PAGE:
Submission and Community
In The Brothers Karamazov, Dostoevsky tells the story of the elder Zosima who says, “Truly each of us is guilty before everyone and for everyone, only people do not know it, and if they knew it, the world would at once become paradise.” This is the humility that rises in the master’s breast to be his servants’ servant. This is the humility that refuses to judge his brother. This is the humility that rejects the hell of isolation for the paradise of fraternity, of community. I am my brother’s keeper. We are connected inasmuch as my sin is his and his love is mine. So that I am not better than this thief or that murderer, not only because of my personal guilt as a lawbreaker (James 2:10), but also because of my brotherhood with all people. Isolation is hell; communion is paradise.
“This makes for harmony among the members, so that all the members care for each other. If one part suffers, all the parts suffer with it, and if one part is honored, all the parts are glad. All of you together are Christ’s body, and each of you is a part of it” (1 Corinthians 12:25-27).
The discipline of submission calls us to become less, even the least—as a little child—to become as God became and becomes for us. Christ emptied himself to become “the least person in the kingdom of heaven” (Matthew 11:11). And so we honor others as better than ourselves (Philippians 2:3). As we share in the life of Christ, we too become the servant of all; we lay down our lives, in life, and, if necessary, in death. As we share in his life, we become the body of Christ, one community.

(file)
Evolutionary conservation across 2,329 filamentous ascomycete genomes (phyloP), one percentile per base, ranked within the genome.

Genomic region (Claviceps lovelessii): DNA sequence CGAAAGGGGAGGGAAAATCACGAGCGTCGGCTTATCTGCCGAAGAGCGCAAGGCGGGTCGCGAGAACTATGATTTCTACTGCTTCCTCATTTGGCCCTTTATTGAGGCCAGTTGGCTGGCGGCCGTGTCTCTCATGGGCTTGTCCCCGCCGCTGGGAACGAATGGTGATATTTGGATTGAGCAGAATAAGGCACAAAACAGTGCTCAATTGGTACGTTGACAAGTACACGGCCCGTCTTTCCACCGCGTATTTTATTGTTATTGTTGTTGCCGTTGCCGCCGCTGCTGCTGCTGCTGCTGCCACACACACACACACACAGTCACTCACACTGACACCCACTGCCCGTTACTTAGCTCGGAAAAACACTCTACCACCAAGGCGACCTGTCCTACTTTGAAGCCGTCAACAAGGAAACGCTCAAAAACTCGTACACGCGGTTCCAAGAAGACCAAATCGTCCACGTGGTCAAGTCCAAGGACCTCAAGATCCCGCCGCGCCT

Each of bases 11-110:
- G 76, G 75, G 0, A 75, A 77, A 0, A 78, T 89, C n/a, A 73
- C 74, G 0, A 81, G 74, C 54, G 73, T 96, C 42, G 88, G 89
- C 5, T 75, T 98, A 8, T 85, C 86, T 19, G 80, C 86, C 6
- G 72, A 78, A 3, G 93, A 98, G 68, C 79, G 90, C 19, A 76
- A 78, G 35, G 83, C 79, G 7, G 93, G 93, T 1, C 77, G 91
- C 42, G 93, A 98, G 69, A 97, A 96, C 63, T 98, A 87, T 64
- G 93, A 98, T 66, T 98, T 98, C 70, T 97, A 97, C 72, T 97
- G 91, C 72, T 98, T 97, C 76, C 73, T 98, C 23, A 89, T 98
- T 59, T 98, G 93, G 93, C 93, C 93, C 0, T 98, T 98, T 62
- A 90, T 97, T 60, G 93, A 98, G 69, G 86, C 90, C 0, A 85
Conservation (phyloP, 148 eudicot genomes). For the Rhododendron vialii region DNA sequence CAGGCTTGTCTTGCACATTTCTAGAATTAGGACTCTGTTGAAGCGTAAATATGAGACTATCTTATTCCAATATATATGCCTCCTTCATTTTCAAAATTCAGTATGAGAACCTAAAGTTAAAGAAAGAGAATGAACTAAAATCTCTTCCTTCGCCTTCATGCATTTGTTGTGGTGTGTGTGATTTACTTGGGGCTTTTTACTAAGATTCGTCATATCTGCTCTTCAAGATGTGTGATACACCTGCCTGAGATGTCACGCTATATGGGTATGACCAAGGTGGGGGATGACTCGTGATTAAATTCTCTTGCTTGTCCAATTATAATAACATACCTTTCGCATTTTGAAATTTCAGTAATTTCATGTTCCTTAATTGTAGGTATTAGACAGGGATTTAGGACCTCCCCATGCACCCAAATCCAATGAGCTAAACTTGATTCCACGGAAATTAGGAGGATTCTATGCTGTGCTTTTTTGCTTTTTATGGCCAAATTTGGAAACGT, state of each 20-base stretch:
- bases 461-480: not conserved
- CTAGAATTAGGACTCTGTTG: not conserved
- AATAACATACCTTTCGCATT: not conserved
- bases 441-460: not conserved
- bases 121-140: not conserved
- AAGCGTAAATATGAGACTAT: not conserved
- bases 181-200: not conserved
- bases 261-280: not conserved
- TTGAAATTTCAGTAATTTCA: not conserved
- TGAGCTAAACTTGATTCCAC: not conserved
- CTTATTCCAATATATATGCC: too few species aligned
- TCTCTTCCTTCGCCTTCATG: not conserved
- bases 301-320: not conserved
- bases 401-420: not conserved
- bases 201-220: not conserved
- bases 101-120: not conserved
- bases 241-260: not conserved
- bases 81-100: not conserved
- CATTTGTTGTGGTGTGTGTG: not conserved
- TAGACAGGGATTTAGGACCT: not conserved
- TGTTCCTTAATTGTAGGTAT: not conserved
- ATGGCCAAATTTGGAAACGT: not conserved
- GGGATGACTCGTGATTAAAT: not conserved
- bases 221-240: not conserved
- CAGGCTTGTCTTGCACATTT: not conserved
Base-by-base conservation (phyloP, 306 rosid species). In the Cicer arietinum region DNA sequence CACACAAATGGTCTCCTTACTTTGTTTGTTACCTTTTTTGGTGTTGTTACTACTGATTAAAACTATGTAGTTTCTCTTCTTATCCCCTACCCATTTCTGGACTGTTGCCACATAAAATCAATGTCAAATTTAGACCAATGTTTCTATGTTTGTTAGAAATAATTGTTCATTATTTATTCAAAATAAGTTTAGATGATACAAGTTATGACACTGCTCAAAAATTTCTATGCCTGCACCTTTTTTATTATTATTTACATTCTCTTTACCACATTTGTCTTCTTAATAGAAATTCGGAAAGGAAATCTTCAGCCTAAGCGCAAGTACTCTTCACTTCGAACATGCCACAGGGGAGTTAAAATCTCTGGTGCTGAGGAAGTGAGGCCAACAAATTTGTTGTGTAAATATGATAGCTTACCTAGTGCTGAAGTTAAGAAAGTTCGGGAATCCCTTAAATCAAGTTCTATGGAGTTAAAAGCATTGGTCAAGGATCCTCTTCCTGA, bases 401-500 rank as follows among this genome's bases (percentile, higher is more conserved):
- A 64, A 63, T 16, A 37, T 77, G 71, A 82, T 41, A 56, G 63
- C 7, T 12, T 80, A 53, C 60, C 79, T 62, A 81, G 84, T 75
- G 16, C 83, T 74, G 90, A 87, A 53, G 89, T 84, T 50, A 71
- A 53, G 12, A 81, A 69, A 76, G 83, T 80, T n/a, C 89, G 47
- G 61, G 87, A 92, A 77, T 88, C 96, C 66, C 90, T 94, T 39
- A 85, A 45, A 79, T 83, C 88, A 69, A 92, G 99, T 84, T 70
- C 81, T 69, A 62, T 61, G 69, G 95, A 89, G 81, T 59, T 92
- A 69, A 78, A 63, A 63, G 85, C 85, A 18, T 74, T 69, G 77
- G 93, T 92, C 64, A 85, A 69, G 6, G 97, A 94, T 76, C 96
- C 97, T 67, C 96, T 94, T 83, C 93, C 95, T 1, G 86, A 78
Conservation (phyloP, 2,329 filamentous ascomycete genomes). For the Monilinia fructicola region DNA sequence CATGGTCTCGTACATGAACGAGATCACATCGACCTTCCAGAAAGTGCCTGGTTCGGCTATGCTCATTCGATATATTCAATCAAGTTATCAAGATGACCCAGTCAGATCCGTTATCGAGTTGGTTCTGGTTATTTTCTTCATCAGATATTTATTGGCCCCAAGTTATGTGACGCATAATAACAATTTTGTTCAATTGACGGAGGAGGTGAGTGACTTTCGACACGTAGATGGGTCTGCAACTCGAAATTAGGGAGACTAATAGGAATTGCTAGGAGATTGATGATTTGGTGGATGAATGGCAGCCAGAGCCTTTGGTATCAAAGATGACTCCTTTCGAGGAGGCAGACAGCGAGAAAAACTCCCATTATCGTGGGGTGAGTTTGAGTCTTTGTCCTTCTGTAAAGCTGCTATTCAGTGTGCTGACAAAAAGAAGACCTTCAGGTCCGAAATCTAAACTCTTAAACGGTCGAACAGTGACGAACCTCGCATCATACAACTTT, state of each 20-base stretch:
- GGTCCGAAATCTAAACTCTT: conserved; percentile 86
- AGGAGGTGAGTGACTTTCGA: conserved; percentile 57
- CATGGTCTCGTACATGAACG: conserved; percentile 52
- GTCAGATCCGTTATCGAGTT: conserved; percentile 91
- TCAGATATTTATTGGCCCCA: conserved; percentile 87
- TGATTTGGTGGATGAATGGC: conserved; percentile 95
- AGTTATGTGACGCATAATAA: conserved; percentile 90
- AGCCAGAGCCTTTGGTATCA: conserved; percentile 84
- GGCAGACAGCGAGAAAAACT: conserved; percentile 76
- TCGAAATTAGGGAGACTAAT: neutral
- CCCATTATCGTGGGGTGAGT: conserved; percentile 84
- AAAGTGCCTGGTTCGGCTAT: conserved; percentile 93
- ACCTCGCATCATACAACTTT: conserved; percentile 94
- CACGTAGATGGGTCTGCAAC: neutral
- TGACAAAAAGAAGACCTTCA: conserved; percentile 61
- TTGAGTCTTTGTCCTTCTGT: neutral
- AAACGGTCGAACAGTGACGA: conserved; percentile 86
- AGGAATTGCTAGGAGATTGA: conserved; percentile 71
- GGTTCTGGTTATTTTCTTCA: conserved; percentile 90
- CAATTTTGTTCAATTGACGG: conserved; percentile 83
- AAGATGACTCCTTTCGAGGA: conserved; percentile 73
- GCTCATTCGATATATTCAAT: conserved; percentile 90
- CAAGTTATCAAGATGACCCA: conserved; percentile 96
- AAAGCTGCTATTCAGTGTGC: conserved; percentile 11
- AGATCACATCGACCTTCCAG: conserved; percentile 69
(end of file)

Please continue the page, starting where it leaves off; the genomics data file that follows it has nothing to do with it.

Now we, you and I, are sinners. And I am the worst. But thanks be to God, Christ came to save sinners (1 Timothy 1:15). I am guilty before you and all men—my sin damages and destroys friendship, community, and unity. I share the guilt of everyone—we are one people. Just as Daniel prays, “We have sinned and done wrong” (Daniel 9:5). He identifies himself with his people. He does not pray that God shows them mercy, but that he shows us mercy. We do not live in a vacuum of Jesus-and-me; rather we belong to his body and share in the divine life. When one member sins, all suffer; and when one loves, all rejoice. We are connected: When we praise God, we change the world.
The discipline of submission creates community. There is no community without it. I must think of you and your interests before myself and mine or I reject the reality of our communion. We are one body. This is the truth. And if I do not understand this truth, then I must cast myself onto my knees to pray and to wash feet until I do.
On the last page of Karamazov, Dostoevsky speaks of submission and communion. He expresses it beautifully in the following dialogue: